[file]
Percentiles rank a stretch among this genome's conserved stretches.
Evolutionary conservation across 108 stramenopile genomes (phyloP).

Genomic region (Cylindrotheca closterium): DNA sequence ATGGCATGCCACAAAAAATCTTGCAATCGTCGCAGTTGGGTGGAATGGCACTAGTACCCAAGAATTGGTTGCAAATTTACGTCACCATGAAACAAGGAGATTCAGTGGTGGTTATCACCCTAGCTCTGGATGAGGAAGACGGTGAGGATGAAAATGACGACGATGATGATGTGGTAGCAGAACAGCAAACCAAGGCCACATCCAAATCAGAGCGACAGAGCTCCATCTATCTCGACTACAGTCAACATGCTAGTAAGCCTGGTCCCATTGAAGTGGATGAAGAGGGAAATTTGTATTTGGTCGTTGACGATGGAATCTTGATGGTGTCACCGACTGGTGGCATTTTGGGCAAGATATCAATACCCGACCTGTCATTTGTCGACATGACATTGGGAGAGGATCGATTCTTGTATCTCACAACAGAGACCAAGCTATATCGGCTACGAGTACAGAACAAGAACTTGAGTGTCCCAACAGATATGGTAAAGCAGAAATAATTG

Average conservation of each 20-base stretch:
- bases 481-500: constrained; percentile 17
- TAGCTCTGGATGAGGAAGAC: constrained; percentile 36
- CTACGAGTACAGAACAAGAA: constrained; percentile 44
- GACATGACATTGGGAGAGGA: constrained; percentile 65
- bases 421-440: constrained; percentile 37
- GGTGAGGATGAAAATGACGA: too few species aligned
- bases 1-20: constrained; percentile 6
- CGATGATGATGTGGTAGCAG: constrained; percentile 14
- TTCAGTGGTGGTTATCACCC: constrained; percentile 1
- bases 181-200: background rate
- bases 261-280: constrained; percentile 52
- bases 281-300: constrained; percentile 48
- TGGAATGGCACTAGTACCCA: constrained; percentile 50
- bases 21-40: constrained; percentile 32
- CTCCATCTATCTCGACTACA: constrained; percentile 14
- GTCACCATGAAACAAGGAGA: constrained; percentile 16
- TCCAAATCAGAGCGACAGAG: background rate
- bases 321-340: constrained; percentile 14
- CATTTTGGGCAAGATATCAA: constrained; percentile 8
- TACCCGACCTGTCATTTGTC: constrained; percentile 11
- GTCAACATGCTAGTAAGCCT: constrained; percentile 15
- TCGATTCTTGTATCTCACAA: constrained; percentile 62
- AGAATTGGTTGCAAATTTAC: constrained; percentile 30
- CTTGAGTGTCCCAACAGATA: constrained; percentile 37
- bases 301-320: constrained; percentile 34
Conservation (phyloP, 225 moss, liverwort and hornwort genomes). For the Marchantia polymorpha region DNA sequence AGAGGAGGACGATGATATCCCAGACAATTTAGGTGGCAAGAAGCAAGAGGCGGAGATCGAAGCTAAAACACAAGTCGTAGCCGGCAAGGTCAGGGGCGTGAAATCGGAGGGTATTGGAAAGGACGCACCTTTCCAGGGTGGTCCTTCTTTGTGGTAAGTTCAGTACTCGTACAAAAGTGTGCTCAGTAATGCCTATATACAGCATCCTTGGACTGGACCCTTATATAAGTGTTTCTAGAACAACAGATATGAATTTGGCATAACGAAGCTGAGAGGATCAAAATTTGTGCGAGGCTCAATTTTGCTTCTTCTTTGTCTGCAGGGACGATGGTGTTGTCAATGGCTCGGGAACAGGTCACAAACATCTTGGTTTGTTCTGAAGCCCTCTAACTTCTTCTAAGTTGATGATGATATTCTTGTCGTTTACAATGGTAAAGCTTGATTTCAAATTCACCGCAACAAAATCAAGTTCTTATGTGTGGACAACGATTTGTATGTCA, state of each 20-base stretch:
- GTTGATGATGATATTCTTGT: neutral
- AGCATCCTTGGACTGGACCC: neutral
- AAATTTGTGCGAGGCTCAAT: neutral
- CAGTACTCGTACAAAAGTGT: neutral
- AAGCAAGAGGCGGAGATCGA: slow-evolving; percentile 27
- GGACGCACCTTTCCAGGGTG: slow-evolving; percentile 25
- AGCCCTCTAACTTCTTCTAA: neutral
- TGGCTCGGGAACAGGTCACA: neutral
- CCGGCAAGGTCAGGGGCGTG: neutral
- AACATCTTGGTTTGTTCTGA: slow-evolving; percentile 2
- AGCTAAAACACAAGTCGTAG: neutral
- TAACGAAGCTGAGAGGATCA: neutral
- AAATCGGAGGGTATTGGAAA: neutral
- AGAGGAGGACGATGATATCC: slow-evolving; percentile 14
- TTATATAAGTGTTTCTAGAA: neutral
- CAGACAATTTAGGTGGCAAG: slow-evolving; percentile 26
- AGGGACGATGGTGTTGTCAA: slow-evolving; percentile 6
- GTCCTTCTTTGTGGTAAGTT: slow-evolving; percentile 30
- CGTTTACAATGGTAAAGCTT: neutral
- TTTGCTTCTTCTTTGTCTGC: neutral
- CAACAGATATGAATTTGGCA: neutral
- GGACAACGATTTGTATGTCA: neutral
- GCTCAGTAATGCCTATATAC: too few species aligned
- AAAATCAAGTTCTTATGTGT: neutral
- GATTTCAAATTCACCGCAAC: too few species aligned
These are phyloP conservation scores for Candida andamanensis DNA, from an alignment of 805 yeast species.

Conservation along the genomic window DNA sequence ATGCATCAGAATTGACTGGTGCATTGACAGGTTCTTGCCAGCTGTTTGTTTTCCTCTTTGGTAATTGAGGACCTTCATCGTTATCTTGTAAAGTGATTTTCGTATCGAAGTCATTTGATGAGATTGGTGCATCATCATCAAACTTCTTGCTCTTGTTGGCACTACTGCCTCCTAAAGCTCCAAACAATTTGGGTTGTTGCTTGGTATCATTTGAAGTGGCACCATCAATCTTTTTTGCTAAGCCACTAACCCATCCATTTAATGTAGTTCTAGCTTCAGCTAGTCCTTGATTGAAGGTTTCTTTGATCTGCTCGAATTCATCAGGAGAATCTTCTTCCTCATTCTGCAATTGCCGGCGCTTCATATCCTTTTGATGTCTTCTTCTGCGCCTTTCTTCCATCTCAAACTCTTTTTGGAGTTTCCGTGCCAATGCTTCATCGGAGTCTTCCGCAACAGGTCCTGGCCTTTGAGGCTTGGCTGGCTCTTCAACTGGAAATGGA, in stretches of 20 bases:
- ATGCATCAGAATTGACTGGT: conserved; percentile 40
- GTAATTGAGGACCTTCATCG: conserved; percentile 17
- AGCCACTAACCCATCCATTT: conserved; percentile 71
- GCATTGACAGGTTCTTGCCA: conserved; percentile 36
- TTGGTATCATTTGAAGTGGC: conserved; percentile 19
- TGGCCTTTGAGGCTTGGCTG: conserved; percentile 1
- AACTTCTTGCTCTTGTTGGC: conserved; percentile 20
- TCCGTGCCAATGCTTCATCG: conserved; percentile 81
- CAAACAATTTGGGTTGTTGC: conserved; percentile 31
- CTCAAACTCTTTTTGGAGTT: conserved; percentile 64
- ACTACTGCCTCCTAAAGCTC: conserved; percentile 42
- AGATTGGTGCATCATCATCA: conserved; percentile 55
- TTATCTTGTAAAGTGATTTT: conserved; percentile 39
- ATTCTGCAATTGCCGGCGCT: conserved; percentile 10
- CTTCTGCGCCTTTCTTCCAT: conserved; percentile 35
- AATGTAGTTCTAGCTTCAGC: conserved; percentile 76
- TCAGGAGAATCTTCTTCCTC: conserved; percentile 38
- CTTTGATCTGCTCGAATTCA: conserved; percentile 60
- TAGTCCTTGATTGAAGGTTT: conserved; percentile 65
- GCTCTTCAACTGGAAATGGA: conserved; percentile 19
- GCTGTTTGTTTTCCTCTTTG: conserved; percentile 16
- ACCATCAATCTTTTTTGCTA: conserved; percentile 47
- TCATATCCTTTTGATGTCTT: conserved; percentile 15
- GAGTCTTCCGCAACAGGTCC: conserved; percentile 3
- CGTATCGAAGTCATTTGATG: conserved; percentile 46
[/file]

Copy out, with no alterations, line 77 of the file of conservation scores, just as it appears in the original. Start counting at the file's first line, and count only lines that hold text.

- GCTCTTCAACTGGAAATGGA: conserved; percentile 19